With the summer comes the opportunity for our children to learn about money --- earning it, spending it, saving it and of course, paying taxes on it! It’s important to teach the next generation of tax payers about taxes and the differences between being paid as a W2 employee or a self-employed contractor. If you are being paid as a W2 employee, then taxes are being taxen out of your check and you will include your W2 on your tax return. If you are being paid as an independent contractor, or someone who is self-employed, you will receive a 1099 for your earnings and it is important to understand that no taxes are being taken out of your checks. This means you are responsible for submitting those taxes throughout the year as “estimated tax payments”. This also means that if you are self- employed, you may have related expenses (deductions) that could reduce the amount of tax that will be owed at the end of the year. It’s important to understand how you are being taxed and then seek guidance from an accountant so there are no surprises at the end of the year.
Some specific examples to be aware of include the following as noted by the IRS in their publication, Tax Tip 2018-82:
- Tip income. Someone working as a waiter or a camp counselor who receives tips as part of their summer income should know that tip income is taxable income and subject to federal income tax. They should keep a daily log to accurately report them, as they will report tips of $20 or more received in cash in any single month.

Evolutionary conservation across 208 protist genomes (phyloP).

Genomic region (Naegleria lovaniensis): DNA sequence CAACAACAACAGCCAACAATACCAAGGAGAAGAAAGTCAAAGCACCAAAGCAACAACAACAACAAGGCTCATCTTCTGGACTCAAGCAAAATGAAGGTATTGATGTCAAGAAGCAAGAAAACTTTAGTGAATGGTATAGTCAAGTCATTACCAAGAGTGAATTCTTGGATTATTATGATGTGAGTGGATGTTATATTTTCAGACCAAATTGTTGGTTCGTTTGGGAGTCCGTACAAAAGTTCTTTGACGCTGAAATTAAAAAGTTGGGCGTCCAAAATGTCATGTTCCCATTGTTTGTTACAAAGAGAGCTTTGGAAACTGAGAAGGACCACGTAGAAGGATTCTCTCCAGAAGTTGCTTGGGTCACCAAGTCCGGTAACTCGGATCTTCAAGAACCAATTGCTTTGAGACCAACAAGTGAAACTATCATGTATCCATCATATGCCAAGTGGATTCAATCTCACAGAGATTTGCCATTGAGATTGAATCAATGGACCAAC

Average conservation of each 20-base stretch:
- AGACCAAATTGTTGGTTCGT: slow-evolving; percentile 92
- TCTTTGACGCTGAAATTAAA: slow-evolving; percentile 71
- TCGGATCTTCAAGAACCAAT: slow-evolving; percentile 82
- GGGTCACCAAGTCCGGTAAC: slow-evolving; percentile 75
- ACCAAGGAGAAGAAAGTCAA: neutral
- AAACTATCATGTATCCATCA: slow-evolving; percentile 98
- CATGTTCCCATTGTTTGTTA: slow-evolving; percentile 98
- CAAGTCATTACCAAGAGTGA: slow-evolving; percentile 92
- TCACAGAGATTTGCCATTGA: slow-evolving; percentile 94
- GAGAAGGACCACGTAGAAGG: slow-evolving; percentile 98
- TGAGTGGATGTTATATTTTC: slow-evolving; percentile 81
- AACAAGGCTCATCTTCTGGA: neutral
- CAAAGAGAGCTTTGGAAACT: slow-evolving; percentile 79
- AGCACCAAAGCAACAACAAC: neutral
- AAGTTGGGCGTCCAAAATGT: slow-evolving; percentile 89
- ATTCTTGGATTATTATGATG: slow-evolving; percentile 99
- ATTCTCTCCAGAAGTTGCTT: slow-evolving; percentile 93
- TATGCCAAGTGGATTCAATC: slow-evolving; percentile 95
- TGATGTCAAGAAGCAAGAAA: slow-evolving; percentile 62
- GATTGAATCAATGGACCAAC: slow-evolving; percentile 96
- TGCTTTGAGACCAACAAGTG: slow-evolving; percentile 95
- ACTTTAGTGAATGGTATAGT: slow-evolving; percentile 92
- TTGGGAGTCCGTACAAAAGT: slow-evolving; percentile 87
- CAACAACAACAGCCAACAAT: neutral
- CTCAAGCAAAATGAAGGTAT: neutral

- Payroll taxes. This tax pays for benefits under the Social Security system. While taxpayers may earn too little from their summer job to owe income tax, employers usually must still withhold Social Security and Medicare taxes from their pay. If a taxpayer is self-employed, then Social Security and Medicare taxes may still be due and are generally paid by the taxpayer.
- Reserve Officers' Training Corps pay. If a taxpayer is in an ROTC program, active duty pay, such as pay for summer advanced camp, is taxable. Other allowances the taxpayer may receive – like food and lodging allowances paid to ROTC students participating in advanced training - may not be taxable. The Armed Forces' Tax Guide on IRS.gov has more details.
Remember, if this is your first time earning money from a job, then make sure to ask questions and be informed about your take-home pay and how you are being taxed! If you are being claimed as a dependent by your parents, it’s a conversation that everyone should be involved in. You may or may not be required to file a separate tax return depending on the amount that you earned so make sure to ask questions and receive guidance!